Like the U.S. federal government, New York State has two legislative houses. The Assembly members are elected from 150 districts of population average about 128,652 per district. Since mid 70’s, the NY Assembly has always been controlled by the party of Democrats (D) with a large margin mainly supported by the population in New York City. The NY State Senate has 63 districts of geographic regions. The Republican Party (R) barely has control by having 32 seats or by coalition of caucuses to gain effective control. The devastating performance of New York government with high taxes, deteriorating infrastructure, high cost of living and inadequate services can only be attributed to the dysfunction of a divided government. The Assembly has always been locked by Democrats elected by the large liberal NY City population.
Taking a look at another big state, Texas, it had a trifectas government (either D or R) from 1874 to 1994 except when Bill Clements, a Republican, served as governor intermittently from 1979-1982 and 1987-1990 all with a Democrat legislature. From 1995 to 2000, George W. Bush (R), served as Governor and turned the Texas Senate Republican during his tenure. Then Rick Perry (2001-2014) and Greg Abbott, both Republicans served with a Republican legislature, followed a trifectas government. Without rigorous research data, one can only say that Texas State has not done badly under a trifectas government either with Democrats or Republicans.
Taking another look at the State of California, it also had mostly a trifectas government since 1849 to 1942 with only a few times of divided government. From 1943 to 1982, California continued trifectas government with both Republican and Democrat governors. When George Deukmejian and Peter Wilson, both Republicans took over from Governor Jerry Brown (D), they both had a Democrat Legislature thus a divided government. Greg Davis (D) served a full term with Democrat legislature but Arnold Schwarzenegger (R) had a Democrat legislature. Currently, Jerry Brown (2011-2018 D) is back with a Democrat trifectas government. It would be extremely interesting for political science students to do research comparing the government effectiveness of a Republican, a Democrat trifectas government versus a divided government for California so that California voters can appreciate the benefit of a trifectas government and which party did it better.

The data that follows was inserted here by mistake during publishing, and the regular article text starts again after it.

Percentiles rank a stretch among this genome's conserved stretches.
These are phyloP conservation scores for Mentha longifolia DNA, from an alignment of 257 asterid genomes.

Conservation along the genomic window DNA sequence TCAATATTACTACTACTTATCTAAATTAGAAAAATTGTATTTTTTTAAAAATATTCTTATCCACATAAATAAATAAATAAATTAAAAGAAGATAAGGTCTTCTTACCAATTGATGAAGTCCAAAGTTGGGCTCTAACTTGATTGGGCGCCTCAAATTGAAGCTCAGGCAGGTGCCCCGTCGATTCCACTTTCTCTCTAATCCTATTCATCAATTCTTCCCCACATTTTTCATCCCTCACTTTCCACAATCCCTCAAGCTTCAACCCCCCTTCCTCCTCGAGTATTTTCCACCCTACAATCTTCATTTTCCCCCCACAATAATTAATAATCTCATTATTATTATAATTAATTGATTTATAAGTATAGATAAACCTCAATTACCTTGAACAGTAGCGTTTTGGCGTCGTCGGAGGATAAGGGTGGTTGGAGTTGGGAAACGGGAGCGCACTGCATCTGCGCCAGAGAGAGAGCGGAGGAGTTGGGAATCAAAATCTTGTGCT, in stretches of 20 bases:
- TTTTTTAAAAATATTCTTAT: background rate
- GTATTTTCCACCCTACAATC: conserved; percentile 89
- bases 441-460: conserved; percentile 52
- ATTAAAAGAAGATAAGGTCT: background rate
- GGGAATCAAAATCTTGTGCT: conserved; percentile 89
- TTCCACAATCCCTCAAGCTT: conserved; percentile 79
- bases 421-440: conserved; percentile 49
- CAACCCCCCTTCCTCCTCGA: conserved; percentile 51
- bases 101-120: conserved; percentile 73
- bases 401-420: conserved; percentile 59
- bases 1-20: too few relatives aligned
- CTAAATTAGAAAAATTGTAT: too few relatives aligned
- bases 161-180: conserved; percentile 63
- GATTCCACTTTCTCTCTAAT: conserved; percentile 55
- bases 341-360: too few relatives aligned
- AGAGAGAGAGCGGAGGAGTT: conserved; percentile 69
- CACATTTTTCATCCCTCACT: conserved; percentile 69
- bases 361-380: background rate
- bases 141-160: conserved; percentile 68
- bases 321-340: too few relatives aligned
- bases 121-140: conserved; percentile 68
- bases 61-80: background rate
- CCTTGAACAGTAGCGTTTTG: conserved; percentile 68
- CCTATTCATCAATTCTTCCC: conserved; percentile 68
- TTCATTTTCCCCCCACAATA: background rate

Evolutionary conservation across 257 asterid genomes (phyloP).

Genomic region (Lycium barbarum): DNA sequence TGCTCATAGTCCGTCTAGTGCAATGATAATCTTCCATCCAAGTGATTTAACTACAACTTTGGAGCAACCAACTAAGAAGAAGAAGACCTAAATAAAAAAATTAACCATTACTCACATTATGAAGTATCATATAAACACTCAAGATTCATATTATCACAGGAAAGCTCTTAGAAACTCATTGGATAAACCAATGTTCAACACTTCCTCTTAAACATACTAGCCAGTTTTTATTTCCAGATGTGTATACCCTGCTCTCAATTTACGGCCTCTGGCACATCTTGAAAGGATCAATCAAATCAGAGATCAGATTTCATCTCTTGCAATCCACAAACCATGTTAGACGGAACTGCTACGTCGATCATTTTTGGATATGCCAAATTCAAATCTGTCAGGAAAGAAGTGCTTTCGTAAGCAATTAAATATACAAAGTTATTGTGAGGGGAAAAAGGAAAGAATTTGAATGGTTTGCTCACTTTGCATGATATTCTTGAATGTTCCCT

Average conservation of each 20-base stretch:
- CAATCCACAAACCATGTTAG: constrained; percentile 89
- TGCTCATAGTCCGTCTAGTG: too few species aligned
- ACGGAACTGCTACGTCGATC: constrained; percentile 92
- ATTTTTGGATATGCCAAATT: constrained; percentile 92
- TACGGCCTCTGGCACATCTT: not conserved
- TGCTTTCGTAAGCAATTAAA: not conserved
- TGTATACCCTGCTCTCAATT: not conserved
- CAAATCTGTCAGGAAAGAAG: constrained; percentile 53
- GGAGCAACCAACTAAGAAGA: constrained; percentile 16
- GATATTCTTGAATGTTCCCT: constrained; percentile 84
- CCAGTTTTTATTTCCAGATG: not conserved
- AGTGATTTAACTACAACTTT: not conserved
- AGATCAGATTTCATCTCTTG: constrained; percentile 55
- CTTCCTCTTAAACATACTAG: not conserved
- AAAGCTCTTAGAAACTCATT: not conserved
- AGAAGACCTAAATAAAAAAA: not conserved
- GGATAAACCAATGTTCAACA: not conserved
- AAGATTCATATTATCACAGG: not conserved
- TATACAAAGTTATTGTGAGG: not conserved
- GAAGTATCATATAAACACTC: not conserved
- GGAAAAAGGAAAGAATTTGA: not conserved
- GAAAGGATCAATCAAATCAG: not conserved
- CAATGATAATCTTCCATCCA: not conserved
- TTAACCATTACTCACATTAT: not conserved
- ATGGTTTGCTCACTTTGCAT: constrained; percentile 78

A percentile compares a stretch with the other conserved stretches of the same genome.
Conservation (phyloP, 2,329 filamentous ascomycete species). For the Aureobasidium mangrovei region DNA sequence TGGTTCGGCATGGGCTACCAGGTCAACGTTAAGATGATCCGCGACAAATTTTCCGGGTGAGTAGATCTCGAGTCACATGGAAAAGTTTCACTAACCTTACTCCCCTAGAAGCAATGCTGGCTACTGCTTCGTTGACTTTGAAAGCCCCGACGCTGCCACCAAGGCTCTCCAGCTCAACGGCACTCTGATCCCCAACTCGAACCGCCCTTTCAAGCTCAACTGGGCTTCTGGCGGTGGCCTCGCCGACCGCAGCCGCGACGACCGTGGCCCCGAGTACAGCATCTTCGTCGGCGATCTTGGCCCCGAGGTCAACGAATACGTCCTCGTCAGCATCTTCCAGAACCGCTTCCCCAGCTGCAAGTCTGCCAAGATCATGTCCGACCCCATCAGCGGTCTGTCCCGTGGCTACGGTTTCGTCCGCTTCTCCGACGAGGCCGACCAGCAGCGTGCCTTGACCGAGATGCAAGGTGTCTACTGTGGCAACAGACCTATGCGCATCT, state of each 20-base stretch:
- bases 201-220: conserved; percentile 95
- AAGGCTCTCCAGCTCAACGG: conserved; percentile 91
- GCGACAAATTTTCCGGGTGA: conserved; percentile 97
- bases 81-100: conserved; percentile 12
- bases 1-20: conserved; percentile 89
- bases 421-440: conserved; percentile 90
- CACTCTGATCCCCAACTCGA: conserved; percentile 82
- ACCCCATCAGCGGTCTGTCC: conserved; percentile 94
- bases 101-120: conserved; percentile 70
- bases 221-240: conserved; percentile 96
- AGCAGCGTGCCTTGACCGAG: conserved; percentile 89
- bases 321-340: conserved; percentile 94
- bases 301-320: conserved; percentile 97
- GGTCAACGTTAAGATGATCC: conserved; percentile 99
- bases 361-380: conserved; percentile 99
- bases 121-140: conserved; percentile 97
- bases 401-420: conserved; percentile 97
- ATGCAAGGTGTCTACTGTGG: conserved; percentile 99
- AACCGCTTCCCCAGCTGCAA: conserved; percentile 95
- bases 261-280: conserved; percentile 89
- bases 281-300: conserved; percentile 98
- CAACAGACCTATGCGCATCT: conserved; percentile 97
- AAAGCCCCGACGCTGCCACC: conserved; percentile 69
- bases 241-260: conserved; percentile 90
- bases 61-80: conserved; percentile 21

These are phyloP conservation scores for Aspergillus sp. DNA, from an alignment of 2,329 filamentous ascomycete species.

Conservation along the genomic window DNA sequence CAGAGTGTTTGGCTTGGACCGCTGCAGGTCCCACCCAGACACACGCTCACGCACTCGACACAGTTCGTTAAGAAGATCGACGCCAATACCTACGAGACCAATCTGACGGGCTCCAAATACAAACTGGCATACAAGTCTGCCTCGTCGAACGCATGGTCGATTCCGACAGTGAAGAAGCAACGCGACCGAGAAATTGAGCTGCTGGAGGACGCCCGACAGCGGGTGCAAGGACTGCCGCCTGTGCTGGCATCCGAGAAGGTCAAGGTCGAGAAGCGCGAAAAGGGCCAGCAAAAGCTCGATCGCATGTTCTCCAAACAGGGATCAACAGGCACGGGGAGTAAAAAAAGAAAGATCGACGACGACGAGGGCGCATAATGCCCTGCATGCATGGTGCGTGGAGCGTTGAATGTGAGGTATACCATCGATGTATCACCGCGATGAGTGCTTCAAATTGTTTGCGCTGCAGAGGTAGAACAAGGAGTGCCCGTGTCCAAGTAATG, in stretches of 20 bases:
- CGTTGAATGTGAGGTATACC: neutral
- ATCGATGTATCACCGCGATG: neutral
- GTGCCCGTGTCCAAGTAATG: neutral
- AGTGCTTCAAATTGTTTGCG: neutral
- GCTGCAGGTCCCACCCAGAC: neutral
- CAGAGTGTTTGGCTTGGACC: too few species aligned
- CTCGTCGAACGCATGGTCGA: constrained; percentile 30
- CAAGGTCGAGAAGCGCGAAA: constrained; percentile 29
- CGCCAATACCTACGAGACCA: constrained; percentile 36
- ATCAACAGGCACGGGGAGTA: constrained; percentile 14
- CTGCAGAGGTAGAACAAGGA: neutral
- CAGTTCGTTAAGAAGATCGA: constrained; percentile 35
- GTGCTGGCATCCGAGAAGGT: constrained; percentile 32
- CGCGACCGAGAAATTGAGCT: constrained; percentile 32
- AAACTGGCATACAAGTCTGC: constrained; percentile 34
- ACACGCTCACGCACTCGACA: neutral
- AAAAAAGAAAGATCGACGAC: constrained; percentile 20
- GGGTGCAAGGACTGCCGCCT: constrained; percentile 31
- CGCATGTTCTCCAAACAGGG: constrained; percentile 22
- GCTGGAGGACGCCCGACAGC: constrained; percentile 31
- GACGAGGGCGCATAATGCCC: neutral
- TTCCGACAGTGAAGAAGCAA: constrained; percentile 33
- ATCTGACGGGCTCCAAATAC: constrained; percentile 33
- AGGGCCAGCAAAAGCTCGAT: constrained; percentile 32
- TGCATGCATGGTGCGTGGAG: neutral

Even though I am living in a town with more conservative people with a majority voters registered as Republicans, I felt like living in a dictator State controlled by an ineffective divided government. My vote is powerless to change Albany into an effective trifectas state government. The large population in New York City locks the State Assembly. Essentially, the single city is controlling the fate of the entire New York State which is decaying day by day. Yes, New Yorkers have the freedom to move to Texas or Carolinas or California but the same phenomenon is appearing at the national level. That is, our federal government is working poorly as a divided government. My hunch is, with increasing frequency of divided state government happening in more states, the fate of the U.S. is very much like that of New York State. Thus, no matter where you go you feel like living in a dictator country except the dictator is a party courting and controlling votes of the populated cities and states. It is damn hard to change that trend.
If one person one vote is the true democratic method we use to construct our government, then fair to say, it is trending to a divided government as population grows and clusters. When a divided government is locked in for decades by one party, we can say that we have a dictator government except it is an ineffective one. Sad to admit it, I feel like living in a dictator state! Do you feel the same?